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Saturday, June 8, 2019

Oh, how times have changed.

Yesterday my firstborn child turned 25-years-old. It’s hard to get my head around the fact that I am the mother of someone who has been alive for 25 years, but it’s true.  Our family is together in Barcelona this week to celebrate with Spencer, celebrate our family and have a nice holiday together. (If you don’t know how or why we came here please read last week’s blog at

Last night we celebrated his birthday on a rooftop patio that had the famous La Sagrada Familla Temple in the background (which made for epic photos and an evening that no one will ever forget).  Spencer had friends from his first Master degree program at Queen’s University in Canada fly in from all over the world (where they are living now), a friend from his high school days in Georgia arrived and another 70+ friends from his Master degree program here in Barcelona.  There was great food, great music and great conversations with young people from all over Europe, getting ready to start out in the world as adults.  I was fascinated, stimulated and thoroughly enjoyed my time with them all.  Suffice it to say Ian and left the party at midnight as “the kids” went on to other venues. 

Ian reminded me that when Spencer was small, he didn’t like the house parties that we had back in Ontario. The music was too loud, there were too many people and he would either go upstairs and put himself to bed or head over to the neighbors house where it was quieter.  Oh, how times have changed.  

While looking for photos of the birthday boy I came across this photo of Spencer’s 11thbirthday, taken in Swaziland during our first family visit in 2005. Never in a million years did I think that photo would kick off a lifetime of service in the tiny Kingdom of eSwatini, that has now become our home.  Oh, how times have changed.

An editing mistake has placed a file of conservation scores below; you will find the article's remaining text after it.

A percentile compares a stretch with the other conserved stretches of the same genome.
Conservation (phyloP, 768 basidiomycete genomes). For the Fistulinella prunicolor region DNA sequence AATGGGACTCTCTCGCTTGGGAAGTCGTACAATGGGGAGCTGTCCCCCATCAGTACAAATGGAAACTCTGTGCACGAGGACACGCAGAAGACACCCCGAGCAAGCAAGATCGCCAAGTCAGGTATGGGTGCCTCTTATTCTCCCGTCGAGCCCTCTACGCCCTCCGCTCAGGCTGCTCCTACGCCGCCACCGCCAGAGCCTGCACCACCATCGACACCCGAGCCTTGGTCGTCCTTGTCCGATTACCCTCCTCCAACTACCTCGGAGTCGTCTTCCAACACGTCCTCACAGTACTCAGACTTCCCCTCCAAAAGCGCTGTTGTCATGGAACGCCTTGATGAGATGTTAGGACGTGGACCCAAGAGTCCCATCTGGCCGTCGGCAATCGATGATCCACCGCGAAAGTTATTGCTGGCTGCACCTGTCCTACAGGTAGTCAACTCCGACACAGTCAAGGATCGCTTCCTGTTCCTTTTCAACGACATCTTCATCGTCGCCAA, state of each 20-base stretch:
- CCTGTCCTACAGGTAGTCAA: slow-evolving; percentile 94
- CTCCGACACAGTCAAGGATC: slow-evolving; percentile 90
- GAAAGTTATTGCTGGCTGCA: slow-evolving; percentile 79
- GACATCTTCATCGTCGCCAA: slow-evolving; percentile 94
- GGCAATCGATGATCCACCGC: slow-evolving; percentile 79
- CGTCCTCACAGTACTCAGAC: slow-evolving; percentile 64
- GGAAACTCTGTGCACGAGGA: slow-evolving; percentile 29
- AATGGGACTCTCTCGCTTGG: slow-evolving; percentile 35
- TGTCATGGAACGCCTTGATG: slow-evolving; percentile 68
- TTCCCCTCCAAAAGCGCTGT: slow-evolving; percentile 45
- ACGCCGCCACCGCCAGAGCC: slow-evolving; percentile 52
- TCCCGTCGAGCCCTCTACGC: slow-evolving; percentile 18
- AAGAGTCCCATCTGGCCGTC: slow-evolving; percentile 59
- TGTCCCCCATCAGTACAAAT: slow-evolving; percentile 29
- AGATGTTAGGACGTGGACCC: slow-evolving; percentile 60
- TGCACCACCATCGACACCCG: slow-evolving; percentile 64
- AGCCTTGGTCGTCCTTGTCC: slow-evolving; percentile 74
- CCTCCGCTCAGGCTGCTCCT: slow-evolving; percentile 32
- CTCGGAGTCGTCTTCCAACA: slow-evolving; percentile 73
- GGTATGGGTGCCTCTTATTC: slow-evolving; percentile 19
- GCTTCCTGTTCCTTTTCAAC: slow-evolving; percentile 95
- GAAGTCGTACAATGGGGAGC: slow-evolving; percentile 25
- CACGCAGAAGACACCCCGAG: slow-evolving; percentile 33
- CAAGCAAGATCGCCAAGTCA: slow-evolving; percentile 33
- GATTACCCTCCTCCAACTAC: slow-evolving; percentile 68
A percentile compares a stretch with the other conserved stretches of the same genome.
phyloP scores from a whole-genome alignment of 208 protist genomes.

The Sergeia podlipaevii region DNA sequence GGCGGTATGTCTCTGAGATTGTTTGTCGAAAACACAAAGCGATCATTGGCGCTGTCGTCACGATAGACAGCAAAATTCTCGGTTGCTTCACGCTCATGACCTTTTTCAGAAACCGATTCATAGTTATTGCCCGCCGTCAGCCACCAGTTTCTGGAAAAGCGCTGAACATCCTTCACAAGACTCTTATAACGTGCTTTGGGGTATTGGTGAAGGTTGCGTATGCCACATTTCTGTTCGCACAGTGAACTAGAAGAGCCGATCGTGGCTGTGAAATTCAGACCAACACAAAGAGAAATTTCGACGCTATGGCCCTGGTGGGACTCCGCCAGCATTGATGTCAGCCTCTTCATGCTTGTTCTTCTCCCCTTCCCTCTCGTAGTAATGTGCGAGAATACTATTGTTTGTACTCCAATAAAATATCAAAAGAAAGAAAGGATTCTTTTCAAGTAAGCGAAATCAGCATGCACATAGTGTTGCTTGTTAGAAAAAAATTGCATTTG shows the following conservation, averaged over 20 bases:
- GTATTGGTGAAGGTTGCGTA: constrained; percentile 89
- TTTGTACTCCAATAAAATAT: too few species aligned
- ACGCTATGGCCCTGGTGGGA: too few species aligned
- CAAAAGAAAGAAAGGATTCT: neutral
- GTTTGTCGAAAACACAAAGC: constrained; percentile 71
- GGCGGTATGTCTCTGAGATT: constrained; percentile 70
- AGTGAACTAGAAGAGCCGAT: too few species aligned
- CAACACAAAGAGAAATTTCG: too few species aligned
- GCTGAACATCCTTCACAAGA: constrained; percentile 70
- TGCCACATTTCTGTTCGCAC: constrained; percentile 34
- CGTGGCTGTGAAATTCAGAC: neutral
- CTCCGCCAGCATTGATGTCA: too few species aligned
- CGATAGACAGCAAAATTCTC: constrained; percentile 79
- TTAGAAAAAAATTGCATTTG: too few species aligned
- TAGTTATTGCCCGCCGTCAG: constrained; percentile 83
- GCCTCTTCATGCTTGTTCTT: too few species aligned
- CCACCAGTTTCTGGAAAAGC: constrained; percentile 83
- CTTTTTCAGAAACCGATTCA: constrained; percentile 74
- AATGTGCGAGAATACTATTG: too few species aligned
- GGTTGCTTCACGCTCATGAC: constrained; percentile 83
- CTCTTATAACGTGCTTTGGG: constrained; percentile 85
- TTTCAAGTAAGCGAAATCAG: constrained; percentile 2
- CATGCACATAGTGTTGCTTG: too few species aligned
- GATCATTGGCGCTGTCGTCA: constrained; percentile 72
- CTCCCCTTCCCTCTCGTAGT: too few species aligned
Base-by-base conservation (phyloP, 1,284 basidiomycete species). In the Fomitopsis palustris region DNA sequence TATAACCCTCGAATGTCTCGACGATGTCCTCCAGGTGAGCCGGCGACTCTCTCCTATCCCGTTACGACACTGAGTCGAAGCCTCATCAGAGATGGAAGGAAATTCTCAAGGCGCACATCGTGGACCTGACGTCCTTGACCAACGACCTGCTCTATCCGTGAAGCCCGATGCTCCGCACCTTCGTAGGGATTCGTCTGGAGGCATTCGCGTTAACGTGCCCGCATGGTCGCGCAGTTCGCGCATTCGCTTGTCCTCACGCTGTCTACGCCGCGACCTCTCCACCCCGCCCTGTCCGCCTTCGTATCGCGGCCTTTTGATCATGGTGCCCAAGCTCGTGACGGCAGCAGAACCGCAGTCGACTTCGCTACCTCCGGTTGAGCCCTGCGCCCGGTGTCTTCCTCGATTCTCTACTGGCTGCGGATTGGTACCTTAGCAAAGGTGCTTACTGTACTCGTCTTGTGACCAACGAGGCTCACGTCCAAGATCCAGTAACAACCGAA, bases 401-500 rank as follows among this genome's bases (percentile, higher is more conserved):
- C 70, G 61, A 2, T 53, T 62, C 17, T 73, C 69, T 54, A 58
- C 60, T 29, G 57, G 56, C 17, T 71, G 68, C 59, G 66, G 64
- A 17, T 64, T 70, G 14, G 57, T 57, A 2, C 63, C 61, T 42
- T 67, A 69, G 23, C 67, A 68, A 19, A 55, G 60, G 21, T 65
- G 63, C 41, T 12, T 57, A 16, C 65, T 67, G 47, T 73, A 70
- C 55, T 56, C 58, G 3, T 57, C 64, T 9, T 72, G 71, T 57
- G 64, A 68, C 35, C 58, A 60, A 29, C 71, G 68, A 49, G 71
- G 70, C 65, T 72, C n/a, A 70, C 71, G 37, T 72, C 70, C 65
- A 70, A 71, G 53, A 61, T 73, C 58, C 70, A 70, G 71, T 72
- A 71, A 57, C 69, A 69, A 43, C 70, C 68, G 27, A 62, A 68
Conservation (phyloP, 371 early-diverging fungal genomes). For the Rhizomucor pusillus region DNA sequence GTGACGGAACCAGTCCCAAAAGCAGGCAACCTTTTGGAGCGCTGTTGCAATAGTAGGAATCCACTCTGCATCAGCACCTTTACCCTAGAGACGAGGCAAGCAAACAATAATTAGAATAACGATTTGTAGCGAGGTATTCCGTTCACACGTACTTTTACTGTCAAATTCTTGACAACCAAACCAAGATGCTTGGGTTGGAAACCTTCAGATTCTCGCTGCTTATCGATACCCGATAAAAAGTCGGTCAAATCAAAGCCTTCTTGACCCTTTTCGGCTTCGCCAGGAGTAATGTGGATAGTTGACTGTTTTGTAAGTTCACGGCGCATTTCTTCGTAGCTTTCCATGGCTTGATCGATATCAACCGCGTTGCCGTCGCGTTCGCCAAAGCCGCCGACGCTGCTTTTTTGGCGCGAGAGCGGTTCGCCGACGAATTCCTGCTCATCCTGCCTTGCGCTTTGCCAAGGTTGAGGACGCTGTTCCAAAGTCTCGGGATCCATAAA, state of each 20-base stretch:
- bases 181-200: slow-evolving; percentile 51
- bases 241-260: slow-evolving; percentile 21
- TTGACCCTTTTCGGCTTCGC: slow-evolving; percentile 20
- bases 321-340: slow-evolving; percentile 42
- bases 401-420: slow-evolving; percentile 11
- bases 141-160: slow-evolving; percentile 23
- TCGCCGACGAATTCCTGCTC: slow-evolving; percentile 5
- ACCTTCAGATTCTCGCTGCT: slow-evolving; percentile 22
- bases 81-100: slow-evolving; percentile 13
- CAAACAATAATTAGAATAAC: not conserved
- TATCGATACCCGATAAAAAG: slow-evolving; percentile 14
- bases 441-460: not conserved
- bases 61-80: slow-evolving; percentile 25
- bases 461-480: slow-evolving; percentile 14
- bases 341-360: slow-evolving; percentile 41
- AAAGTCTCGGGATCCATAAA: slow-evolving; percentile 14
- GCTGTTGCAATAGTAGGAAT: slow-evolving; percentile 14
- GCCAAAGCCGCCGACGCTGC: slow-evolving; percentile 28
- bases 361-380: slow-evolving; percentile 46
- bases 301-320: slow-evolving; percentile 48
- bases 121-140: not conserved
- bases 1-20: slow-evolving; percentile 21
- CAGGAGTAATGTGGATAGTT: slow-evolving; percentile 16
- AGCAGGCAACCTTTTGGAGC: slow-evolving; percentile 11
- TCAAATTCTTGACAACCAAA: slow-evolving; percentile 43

Spencer's birthday in 2005 - our first visit to Swaziland as a family.
Last night we had SO MANY people come up and express their interest and thanks for what our family is doing in eSwatini. They had heard many of the stories from Spencer about big dogs and snakes, to firearms and break-ins, to burnt babies and wild monkeys – all from a proud son talking about his family with pride.  Near the end of the evening one of Spencer’s friends told me about a conversation they had, during a holiday in Mallorca, Spain, when Spencer was talking about his little brothers and sisters in eSwatini. The friend said that he was moved when Spencer spoke of the little ones because his eyes lit up and he got emotional when talking about them. He could see how special those children really are to Spencer.  Yes, I cried when he told shared that story with me. 

NDCA Primary school in Newmarket, Canada
Spencer, we are so very proud of you and all that you have accomplished, but more importantly for the person you have become. I can’t wait to see where the journey of life takes you, but always know that God has a plan for your life and you will always have us cheering you on from the sidelines!

My favorite Spencer photo - Murphy, our dog, liked to keep his face clean at all time
Live from Barcelona … celebrating family.


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